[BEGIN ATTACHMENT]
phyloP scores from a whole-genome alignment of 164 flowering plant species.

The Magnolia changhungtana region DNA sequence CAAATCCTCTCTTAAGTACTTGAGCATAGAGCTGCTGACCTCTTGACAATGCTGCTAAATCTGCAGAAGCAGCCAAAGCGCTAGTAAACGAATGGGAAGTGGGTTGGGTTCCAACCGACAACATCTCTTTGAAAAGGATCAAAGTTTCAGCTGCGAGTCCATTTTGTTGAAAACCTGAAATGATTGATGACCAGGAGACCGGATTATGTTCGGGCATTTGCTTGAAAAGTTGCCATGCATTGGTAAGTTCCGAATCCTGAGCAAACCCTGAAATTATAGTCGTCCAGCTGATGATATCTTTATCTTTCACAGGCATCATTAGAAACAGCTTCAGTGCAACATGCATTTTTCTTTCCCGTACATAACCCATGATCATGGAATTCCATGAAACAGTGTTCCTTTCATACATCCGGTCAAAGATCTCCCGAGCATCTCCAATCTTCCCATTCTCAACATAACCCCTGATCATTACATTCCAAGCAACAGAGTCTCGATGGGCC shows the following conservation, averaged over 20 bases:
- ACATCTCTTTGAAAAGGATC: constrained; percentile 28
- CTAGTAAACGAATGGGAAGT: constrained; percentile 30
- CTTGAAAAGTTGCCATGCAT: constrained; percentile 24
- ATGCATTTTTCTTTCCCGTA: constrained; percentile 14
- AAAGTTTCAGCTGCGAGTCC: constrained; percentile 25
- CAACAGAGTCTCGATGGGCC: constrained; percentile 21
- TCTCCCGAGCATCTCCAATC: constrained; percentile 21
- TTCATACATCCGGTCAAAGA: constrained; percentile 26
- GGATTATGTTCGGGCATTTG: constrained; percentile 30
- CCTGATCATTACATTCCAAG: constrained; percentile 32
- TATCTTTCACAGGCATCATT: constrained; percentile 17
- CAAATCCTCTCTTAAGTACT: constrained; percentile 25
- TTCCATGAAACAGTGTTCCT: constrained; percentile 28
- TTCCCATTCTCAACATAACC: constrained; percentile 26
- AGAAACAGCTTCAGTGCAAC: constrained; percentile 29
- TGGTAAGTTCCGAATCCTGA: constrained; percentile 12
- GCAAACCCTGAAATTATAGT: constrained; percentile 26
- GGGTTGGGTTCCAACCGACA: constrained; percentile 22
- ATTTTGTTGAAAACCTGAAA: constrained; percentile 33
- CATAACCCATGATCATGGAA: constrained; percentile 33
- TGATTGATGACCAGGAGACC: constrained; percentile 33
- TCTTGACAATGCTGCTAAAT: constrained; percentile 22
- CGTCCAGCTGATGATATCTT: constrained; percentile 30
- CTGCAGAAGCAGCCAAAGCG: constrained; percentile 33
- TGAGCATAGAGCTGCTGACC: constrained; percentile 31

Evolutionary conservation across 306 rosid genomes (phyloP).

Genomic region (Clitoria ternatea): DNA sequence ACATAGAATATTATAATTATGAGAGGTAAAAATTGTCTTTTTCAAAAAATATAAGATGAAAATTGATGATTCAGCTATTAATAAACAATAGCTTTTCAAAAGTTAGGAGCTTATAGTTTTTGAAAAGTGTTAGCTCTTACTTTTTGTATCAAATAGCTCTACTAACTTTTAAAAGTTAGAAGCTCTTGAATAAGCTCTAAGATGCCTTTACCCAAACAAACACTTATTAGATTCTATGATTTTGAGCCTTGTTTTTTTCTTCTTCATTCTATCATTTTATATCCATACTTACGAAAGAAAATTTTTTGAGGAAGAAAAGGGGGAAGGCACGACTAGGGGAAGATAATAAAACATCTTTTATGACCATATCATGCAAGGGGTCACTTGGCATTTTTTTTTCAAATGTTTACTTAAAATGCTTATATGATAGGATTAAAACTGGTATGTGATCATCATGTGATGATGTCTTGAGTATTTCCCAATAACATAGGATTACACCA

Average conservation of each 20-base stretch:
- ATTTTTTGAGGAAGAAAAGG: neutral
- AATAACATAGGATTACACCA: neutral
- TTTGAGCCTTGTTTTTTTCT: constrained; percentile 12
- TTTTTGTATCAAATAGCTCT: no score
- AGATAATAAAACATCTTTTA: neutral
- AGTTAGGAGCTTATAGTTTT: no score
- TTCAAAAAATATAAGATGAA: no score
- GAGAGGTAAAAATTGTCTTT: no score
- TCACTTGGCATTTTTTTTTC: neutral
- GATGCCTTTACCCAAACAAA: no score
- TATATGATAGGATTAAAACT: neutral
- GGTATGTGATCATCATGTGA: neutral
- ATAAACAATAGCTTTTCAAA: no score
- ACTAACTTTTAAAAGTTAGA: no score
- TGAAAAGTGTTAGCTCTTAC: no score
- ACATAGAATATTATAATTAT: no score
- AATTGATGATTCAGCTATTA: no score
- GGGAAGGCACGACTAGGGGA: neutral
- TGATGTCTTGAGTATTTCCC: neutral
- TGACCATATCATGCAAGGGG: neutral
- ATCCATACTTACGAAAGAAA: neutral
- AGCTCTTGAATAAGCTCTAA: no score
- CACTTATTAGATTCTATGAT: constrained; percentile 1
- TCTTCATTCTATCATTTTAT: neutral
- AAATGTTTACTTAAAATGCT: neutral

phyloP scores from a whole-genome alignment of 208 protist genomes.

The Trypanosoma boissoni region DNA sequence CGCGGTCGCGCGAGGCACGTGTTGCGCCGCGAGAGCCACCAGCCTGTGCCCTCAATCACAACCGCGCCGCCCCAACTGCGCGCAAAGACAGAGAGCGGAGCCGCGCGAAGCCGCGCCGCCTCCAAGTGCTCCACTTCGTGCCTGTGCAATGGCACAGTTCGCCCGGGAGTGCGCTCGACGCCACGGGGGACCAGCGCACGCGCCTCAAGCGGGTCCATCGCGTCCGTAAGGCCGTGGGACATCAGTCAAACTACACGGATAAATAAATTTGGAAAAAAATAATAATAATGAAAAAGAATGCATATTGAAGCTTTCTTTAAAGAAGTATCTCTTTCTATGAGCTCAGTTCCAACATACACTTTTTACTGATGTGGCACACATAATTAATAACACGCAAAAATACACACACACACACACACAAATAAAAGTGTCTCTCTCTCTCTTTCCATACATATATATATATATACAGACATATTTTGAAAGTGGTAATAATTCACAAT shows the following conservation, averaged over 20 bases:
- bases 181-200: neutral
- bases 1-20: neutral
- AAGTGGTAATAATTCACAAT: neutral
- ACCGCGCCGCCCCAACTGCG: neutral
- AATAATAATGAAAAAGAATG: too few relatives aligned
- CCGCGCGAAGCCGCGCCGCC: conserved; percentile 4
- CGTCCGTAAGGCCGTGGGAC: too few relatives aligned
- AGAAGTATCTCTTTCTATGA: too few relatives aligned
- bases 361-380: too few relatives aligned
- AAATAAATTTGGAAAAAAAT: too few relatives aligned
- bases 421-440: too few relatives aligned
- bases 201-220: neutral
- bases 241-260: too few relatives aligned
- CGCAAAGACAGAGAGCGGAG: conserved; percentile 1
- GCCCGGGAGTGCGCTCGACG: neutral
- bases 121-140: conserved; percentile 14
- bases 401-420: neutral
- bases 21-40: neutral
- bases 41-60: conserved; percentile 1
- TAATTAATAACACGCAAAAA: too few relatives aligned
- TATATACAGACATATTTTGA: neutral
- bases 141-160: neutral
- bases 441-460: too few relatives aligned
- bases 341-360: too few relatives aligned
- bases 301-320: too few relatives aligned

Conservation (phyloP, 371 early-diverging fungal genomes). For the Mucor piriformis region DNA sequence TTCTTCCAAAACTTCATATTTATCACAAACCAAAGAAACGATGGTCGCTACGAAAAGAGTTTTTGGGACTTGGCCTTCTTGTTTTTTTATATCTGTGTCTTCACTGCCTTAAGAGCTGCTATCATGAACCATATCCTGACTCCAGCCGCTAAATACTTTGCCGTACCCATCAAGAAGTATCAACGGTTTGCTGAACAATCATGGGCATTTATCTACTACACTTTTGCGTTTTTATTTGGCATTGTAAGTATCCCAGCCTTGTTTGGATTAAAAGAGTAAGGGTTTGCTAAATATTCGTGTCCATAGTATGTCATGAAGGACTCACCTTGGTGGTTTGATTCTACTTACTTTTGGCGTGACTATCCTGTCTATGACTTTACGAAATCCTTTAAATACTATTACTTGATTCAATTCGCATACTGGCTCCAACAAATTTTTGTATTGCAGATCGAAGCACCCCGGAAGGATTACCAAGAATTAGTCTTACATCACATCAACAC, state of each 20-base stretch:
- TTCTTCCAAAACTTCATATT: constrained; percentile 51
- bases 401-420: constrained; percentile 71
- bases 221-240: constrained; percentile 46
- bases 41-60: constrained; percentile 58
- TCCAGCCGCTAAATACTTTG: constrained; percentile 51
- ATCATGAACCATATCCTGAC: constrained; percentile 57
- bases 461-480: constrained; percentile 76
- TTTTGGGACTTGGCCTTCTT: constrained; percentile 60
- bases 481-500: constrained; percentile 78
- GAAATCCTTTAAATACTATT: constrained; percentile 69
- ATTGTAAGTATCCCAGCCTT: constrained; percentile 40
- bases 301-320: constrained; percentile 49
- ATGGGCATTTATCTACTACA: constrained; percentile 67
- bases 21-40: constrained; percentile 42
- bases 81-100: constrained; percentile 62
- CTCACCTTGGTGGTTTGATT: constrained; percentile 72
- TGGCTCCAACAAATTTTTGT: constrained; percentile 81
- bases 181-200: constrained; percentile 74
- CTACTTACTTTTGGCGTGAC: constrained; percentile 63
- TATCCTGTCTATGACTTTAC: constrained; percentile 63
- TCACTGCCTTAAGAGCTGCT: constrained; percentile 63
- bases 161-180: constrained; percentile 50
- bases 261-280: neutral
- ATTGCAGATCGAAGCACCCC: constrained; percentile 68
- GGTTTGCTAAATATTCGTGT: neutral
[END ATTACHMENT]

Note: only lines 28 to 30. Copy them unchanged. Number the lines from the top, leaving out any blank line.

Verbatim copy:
Evolutionary conservation across 306 rosid genomes (phyloP).

Genomic region (Clitoria ternatea): DNA sequence ACATAGAATATTATAATTATGAGAGGTAAAAATTGTCTTTTTCAAAAAATATAAGATGAAAATTGATGATTCAGCTATTAATAAACAATAGCTTTTCAAAAGTTAGGAGCTTATAGTTTTTGAAAAGTGTTAGCTCTTACTTTTTGTATCAAATAGCTCTACTAACTTTTAAAAGTTAGAAGCTCTTGAATAAGCTCTAAGATGCCTTTACCCAAACAAACACTTATTAGATTCTATGATTTTGAGCCTTGTTTTTTTCTTCTTCATTCTATCATTTTATATCCATACTTACGAAAGAAAATTTTTTGAGGAAGAAAAGGGGGAAGGCACGACTAGGGGAAGATAATAAAACATCTTTTATGACCATATCATGCAAGGGGTCACTTGGCATTTTTTTTTCAAATGTTTACTTAAAATGCTTATATGATAGGATTAAAACTGGTATGTGATCATCATGTGATGATGTCTTGAGTATTTCCCAATAACATAGGATTACACCA

Average conservation of each 20-base stretch: